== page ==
A World to Win, Upton Sinclair. New York: Open Road Media, 2016 (originally published in 1946).
Summary: Presidential Agent 103, in the guise of an art dealer, embarks on a series of journeys, planned and unplanned, in which he gathers significant intelligence for the Allied cause in its fight against Nazism.
Most of us know Upton Sinclair as the author of The Jungle, an expose’ of conditions in Chicago meat packing plants at the beginning of the twentieth century. I was unaware that he was author of the Lanny Budd series of eleven novels, named after the primary character, the son of an American arms dealer, a gentleman of tact and insight who moves among the major figures of the first half of the twentieth century, and eventually becomes Presidential Agent 103, using the cover of a fine art dealer to travel into occupied France and Germany to gather intelligence against the Nazis critical to the allied threat. The third book in the series, Dragon’s Teeth won the 1943 Pulitzer Prize for Novel. The series went out of print for years only to recently be resurrected by Open Road Media.
Some of you may remember The Winds of War by Herman Wouk. The main character of that book “Pug” Henry was also an adviser to Franklin Roosevelt and met with a number of world leaders. Reading A World to Win, I couldn’t help but wonder if Wouk had drawn his inspiration, consciously or not, from this work, published 25 years earlier. In the course of this novel, Budd meets with Marshal Petain, Hermann Goering, Rudolph Hess, Adolph Hitler, alludes to meetings with Churchill, hobnobs with William Randolph Hearst, is entertained by the widow of Sun Yat-sen, meets Mao Tse-tung (Mao Zedong), and finally, at the end of the novel, Joseph Stalin.
After each of his forays, including a kidnapping by underground forces who suspected him of Nazi ties when he was actually on their side, escapes from Luftwaffe bombings, and other perils including a near fatal plane crash, he has late evening meetings in the bedroom of Franklin Roosevelt where P. A. 103 is debriefed. During one of these, he even gives Roosevelt the words, “the arsenal of democracy,” that Roosevelt used in one of his famous speeches! This incident underscores Budd’s singular ability to endear himself to whoever he is with, even those he inwardly despises, like Hitler, and keep them persuaded that he is nothing other than a disinterested art dealer.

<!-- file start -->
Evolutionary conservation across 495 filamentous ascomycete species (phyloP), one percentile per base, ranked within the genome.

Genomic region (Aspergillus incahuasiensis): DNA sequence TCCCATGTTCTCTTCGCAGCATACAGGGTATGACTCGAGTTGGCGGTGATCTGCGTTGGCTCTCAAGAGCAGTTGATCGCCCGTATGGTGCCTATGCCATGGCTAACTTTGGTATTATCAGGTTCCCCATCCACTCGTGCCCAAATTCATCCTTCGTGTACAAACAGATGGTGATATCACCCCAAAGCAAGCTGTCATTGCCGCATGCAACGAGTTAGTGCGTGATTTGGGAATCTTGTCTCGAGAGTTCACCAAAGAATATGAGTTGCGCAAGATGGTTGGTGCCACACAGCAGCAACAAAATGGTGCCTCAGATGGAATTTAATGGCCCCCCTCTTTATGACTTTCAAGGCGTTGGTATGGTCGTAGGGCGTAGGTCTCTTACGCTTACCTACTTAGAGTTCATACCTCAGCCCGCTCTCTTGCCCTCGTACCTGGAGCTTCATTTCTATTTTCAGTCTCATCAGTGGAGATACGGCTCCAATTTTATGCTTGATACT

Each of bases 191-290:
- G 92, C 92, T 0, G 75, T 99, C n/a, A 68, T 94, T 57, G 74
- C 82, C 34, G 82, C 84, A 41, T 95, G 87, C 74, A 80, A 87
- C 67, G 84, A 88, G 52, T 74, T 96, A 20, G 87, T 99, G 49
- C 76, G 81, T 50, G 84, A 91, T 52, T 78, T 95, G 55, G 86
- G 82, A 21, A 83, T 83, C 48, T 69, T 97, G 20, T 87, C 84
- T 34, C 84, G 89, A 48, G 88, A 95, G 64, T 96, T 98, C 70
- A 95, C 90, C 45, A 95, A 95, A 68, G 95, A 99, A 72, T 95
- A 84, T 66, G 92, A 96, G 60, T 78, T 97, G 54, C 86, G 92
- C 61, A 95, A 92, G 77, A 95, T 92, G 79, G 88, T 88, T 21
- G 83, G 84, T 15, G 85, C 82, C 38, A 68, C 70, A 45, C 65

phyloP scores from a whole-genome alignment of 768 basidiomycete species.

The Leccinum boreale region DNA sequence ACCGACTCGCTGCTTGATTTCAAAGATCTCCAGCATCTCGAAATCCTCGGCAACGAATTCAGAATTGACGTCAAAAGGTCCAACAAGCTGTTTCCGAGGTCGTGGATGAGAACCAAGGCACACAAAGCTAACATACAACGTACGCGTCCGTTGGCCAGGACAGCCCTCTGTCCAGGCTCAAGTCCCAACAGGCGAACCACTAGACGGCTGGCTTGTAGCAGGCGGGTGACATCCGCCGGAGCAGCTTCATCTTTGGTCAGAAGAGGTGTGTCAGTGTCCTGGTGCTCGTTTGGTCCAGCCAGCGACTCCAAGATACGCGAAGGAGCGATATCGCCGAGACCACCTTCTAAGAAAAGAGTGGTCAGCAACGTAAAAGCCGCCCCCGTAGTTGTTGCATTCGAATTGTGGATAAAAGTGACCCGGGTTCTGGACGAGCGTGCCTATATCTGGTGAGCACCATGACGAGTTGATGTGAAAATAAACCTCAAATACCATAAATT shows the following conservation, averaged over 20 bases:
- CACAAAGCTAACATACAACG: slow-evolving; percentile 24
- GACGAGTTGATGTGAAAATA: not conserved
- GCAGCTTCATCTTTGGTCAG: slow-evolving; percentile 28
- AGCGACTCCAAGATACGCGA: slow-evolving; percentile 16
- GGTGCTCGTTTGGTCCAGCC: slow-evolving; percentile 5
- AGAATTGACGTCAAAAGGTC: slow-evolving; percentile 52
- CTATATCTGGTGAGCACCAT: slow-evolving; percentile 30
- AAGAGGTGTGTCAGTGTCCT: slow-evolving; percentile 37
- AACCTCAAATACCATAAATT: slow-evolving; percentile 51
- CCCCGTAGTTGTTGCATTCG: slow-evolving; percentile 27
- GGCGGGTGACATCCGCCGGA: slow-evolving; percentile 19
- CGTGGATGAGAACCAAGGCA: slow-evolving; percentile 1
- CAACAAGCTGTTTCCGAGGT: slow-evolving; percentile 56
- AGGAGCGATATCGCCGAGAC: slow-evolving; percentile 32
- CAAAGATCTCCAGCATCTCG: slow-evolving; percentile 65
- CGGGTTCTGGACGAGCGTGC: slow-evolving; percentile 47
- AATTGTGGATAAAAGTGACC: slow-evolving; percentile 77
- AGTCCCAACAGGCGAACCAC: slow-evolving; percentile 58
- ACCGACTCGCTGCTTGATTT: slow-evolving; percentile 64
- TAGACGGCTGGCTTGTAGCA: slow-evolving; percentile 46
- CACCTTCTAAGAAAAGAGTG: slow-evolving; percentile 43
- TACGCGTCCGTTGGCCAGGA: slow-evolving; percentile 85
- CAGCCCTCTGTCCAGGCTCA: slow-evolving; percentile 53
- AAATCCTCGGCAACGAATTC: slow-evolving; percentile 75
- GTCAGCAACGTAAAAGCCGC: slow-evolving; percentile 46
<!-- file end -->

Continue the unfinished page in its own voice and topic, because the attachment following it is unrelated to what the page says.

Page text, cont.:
At the same time, Budd’s endearing qualities draw him into affairs of the heart with two women. Lizbeth is the young daughter of a Baltimore industrialist, beautiful but incapable of anything beyond conventional conversation on conventional subjects. Laurel Creston, her cousin is a socialist-leaning anti-Nazi journalist who Lanny helped escape from the Gestapo, and easily his intellectual equal. While on his “missions” for the president, he refuses to consider either, given his dangerous lifestyle. But when “furloughed” after the plane crash, which also destroyed his “cover,” he finds himself in a different place.
Things get even more interesting when Lanny gets invited on a cruise to Hong Kong (where a psychic had predicted Lanny would die) by Lizbeth’s father. Laurel also manages an invitation, leading to an interesting predicament. Who he ends up with, how they escape the Japanese invasion of Hong Kong, and how they end up meeting Mao and Stalin, I will leave you to discover.
One detects in the book Sinclair’s life and interests–Baltimore where he grew up, interests in psychics and spiritualism, and socialist leanings, which characterize Laurel, and in a more chastened form, Lanny himself, despite his loyalty to Roosevelt and to his arms manufacturer father.
While the idea stretches credulity that Budd could somehow manage to meet all these great personages in one novel, and end up traveling around the world, the journey is rip-roaring good fun. The closest this seemed to me to get to a plot was the recurring allusions to Budd’s death in Hong Kong, fantastic at best, until Hong Kong becomes a cruise destination and we realize that his arrival date coincides with the attack on Pearl Harbor and Japan’s invasion. At the same time, there are seasons of reading when one does not particularly care as long as the book keeps your attention.
I should say that I started this series with this book which is number seven, which happened to be available at a discount in e-book form. It was definitely good enough that I want to go back and read the series from the beginning. If that sounds interesting to you, Open Road has a page showing all eleven novels in their proper sequence, and other Sinclair works, with links to purchase them in different e-formats.